Hidden registers

For compactness of instruction encoding, sometimes the number of registers accessible by program code is smaller than the actual number of registers available in hardware. How can these hidden registers be profitably used?

Register renaming

In this case, to make use of the hidden registers, the hardware sometimes re-interprets the code to place values into different registers even if they were directed to be placed in the same register at different times, when this is safe and when it allows the hardware to parallelize more.

For example, if the assembly code says "r1 = 3; ( something with r1..); r1 = 5; ( something else with r1..);", and where the 'something else' could otherwise be done in parallel with the 'something', the hardware might rename the second instance of r1 to a hidden register and then execute these things in parallel, as if the assembly code had said "r1 = 3; ( something with r1..); r321 = 5; ( something else with r321..);". Note that even though the register r1 has been renamed to r321 in some of this code, the semantics are unchanged.

Register windows

Some early RISC processors (that seems not to have caught on?) had a scheme to try and make it faster to call subroutines by using registers more in place of the stack. The idea was that instead of putting parameters on the stack, you would put them in registers; you could also save some local variables in registers. This was done by having many registers but only having some of them active at any one time, where the 'register window' was the active registers; the 'windows' would overlap, allowing some registers to be used for parameter passing and return. So, if function A called function B, then it would store the passed parameters in the overlapping part of the register window. When B was called, the register window would shift, and B would have access to the past parameters in some registers, while other registers (different from the ones A was using) would be available for B's use. When it returned control to A, it would leave the return values in the overlapping part of the window, and then the window would shift back to what it was before B was called. Now the registers that A was using locally haven't been touched, so A can continue on as it was doing. Note that no time has been spent copying out registers to the stack or saving and loading parameters to/from the stack.

The obvious issue here is that there are relatively few registers, so if function calls are nested deep enough you'll run out. At this point you have to spill registers to the stack (usually the oldest register window is moved to the stack). This means that you are only saving time when the program is going down a few levels and then back up a few levels many times over; when the program is going up many levels the stack is essentially being used as normal:

Another issue is that register windows make register renaming more difficult to implement.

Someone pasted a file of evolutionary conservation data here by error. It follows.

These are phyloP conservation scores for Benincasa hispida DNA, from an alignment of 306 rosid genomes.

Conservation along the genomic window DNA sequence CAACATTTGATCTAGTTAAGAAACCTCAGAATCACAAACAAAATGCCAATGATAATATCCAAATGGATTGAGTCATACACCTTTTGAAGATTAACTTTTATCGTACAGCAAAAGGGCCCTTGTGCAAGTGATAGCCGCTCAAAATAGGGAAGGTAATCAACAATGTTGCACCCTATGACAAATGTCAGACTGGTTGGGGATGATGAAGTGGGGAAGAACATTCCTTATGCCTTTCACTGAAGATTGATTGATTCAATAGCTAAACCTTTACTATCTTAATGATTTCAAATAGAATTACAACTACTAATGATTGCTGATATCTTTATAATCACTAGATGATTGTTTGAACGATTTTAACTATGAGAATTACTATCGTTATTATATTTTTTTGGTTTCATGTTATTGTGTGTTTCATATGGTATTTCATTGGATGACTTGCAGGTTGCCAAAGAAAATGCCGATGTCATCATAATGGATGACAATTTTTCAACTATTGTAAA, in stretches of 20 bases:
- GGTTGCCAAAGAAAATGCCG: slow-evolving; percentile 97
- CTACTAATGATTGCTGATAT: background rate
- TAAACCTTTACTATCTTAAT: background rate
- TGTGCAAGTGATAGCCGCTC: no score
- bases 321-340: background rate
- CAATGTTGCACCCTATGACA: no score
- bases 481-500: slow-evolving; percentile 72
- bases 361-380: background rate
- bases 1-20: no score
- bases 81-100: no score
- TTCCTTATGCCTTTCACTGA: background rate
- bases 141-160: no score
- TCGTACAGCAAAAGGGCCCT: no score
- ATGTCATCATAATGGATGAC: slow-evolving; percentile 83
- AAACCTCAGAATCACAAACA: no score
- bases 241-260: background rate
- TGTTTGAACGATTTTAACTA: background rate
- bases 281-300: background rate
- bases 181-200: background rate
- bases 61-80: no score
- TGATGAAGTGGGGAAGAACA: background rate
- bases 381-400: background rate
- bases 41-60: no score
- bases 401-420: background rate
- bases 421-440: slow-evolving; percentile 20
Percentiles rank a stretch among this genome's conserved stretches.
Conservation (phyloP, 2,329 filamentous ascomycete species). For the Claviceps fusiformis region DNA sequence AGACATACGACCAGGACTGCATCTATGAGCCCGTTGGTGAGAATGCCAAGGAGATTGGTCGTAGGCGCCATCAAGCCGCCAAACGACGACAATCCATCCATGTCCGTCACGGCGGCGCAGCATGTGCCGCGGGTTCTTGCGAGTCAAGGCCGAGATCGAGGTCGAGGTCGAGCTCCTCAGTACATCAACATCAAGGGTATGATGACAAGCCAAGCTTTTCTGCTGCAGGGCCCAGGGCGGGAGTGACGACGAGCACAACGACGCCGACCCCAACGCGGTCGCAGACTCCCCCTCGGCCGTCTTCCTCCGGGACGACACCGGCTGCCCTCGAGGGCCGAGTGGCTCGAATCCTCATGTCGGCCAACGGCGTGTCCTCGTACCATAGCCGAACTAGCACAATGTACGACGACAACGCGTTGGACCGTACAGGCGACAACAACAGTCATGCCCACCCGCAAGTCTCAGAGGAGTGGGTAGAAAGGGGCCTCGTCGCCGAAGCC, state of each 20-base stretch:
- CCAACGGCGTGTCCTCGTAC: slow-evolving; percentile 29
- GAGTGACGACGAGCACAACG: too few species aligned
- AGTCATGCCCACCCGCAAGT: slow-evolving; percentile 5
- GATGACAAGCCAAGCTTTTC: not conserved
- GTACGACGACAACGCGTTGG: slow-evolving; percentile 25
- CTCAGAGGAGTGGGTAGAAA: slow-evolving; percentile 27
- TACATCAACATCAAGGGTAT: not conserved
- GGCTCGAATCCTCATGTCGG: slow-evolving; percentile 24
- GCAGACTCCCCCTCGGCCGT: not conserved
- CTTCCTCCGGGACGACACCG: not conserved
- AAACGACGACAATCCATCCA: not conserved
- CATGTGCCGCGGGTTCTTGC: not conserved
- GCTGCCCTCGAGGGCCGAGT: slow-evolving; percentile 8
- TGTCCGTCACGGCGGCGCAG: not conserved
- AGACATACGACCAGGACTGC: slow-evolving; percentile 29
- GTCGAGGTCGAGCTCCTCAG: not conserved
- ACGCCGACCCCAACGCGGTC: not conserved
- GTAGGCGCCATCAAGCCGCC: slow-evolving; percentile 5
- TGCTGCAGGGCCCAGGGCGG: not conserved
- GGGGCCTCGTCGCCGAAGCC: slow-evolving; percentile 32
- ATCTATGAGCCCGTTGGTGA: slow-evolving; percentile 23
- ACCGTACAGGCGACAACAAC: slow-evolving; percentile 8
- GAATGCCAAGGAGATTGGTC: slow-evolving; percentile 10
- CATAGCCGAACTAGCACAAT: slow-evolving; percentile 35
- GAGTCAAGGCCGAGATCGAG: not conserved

Bit shifts

" A shift operation moves a string of bits by one or more positions left or right. The difference between shift operations depends on:

    the direction of the shift (left or right),
    the number of shifts – one or more places,
    dynamic/static shifts (a dynamic shift permits the number of places shifted to be changed at run-time by using a variable in a register),
    the type of shift – arithmetic (preserves the sign), logical, circular (the bit shifted out at one end is shifted in at the other end), extended (the shift takes place through the carry bit to allow multiple-precision arithmetic)." --

"In principal there are 16 types of shift operation (arithmetic, logical, circular, and circular through carry, x2 for left/right x2 for static and dynamic). Most processors don’t provide this full set (although the 68K CISC comes close to it). Indeed, it’s not necessary because you can synthesize one shift from another." --

accessing main memory

todo this is comparing both assembly types of access with HLL too, move it

you need a way to access main memory. some ways are:

what am i talking about here and what are we trying to do? maybe something like symlinks?: if u want something like symlinks, you need a way to identify a destination; an address. and you need a way to pass between addresses and values at that address.

todo: describe the distinction between {copying, passing, or comparing} a referencee (Python) and a value (immutable data langs) (eg the comparing distinction is structural vs pointer equality; the passing one is call-by-ref vs call-by-value; the copying one is shallow copy of 1 pointer vs deep copy (or COW, which is like a virtual deep copy))

Python's system is more readable (you dont have to constantly think about the pointer as a separate thing from the obj) but has more gotchas, esp. when it also has unboxed values (eg a gotcha:

x = 9; y = x; y = 8; (x == y) == False


x = [9]; y = x; y[0] = 8; (x == y) == True )